Thefts trigger guns check
Firearm holders in the Great Southern will be targeted by police next month after 66 guns were stolen from rural properties so far this year.
Police have again been faced with a concerning trend of fire-arm theft with 19 burglaries on the isolated farming proper-ties and a high number of guns falling into the hands of criminals through poor security.
Great Southern Police District Acting Senior Sergeant Mike Russell said police would adopt a no-tolerance approach to firearm security as a result of the number of weapons being stolen, with a crackdown on the region’s licensed firearm holders.
He said police would launch Operation Obatala next month which would give firearm holders 28 days notice to properly secure their weapons before random gun cabinet inspections would start.
In 2014, Operation Celebrity involved the random inspection of 820 firearm cabinets and about 250 firearms surrendered.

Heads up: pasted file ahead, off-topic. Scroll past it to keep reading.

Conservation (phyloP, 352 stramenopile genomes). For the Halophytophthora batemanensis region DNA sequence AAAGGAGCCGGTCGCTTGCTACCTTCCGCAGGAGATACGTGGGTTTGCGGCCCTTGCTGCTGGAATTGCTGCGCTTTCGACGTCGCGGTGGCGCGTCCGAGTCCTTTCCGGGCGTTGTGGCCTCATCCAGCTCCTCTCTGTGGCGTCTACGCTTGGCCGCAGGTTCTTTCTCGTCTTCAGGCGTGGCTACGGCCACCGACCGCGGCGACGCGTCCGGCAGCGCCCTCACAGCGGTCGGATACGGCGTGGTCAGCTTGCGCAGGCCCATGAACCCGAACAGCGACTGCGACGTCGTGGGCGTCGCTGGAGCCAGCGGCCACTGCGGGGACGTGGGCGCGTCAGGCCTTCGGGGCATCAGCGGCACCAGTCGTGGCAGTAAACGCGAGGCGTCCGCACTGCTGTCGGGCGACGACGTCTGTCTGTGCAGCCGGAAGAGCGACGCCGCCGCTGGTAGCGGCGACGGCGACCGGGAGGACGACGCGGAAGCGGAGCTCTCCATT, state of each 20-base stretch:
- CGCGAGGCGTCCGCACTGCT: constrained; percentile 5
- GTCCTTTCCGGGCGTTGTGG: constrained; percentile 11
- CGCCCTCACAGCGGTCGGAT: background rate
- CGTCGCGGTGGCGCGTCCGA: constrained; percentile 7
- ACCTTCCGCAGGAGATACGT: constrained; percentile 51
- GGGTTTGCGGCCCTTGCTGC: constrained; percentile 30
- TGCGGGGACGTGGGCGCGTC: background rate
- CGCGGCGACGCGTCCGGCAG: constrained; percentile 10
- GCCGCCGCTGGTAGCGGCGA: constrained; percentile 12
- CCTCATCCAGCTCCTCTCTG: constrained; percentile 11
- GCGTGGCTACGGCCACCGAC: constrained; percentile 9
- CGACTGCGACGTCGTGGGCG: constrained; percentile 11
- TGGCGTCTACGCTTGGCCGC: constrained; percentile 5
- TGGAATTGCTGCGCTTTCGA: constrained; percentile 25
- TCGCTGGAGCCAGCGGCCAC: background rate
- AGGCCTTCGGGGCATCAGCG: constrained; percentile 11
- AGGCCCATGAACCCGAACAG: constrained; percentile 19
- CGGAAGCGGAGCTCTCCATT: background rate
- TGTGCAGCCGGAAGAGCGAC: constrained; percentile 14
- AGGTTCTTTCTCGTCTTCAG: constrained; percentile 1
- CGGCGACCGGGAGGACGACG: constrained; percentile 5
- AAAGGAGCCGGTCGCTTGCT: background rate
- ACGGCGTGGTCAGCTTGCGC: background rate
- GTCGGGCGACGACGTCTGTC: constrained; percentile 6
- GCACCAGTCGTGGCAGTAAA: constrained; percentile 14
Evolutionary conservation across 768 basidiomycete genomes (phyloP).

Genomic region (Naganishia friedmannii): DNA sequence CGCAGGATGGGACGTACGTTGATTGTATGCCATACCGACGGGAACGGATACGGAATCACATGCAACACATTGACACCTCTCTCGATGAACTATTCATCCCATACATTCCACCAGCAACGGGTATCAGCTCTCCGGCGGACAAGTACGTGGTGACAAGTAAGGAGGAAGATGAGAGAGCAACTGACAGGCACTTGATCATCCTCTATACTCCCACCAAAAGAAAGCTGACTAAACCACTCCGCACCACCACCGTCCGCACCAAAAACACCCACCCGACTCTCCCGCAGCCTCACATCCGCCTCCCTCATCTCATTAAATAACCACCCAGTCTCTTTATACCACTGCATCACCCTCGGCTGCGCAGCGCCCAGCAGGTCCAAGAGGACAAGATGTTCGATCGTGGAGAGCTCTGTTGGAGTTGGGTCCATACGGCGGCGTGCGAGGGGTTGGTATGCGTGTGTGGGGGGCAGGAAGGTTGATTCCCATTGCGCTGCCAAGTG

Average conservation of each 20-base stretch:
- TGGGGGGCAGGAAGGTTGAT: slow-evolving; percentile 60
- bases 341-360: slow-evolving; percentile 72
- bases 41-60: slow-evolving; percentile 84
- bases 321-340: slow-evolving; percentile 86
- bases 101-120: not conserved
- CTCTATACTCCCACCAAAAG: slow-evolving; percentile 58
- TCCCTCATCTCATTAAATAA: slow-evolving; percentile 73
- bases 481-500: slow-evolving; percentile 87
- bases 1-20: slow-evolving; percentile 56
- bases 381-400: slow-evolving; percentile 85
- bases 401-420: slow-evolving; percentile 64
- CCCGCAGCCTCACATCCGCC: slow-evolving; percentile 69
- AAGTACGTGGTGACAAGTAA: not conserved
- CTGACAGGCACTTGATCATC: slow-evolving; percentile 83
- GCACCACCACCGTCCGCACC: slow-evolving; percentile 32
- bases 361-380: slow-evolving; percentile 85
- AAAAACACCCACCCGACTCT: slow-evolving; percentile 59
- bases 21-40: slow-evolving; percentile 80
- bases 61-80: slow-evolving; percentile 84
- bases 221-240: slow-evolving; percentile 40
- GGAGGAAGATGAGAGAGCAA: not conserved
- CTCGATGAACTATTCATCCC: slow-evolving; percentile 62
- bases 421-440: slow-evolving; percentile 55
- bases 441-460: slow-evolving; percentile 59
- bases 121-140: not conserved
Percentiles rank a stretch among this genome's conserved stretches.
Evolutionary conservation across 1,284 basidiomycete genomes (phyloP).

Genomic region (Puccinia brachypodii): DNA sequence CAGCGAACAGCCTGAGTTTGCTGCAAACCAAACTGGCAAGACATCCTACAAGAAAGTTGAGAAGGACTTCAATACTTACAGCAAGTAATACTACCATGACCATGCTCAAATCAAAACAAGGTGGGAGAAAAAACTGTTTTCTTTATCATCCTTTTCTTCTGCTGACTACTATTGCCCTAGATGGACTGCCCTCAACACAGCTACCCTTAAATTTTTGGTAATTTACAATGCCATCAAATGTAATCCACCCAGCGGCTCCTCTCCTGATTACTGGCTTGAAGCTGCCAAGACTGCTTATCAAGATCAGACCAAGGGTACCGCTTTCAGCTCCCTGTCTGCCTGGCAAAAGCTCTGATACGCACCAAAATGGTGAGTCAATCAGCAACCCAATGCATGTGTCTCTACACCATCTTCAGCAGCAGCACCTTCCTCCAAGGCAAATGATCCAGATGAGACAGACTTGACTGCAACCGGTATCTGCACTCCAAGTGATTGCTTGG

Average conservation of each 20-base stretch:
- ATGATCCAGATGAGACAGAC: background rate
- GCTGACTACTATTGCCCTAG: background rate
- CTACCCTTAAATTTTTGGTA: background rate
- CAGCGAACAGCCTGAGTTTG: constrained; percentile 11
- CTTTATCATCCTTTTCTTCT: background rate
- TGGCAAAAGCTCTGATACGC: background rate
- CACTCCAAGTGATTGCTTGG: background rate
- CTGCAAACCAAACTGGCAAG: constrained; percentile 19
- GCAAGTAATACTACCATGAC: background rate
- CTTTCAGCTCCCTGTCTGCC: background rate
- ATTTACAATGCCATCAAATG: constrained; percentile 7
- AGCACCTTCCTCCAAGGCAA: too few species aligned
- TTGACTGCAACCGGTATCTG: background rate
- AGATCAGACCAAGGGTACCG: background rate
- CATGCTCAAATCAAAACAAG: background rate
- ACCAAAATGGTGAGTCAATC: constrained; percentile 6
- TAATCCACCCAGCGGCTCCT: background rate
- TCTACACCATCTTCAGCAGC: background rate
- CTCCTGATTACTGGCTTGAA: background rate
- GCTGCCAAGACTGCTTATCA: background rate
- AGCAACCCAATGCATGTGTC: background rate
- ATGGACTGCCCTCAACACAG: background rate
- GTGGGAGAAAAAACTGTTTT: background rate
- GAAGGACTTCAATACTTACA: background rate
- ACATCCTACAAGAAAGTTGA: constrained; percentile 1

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“People are still not getting the message so we are going to repeat the operation,” Acting Sen. Sgt Russell said.
He said police across the district were alarmed at an increasing number of guns being stolen from cabinets that were either being cut open by power tools left nearby or the key was also in sight.
“Ultimately they make their way into the hands of criminals and are either sold for cash or to settle drug debts so there is a concern for the public there,” Acting Sen. Sgt Russell said.
“We have noticed there has been a certain criminal element out there who realise there are farms out there which aren’t manned 24 hours.”
As well as a letter from police outlining their intention of random inspections, police have also encouraged farmers to install CCTV or covert cameras to help catch gun thieves.
Police urge anyone with information about unlicensed firearm holders or suspicious activity in the region to call Crime Stoppers on 1800 333 000.
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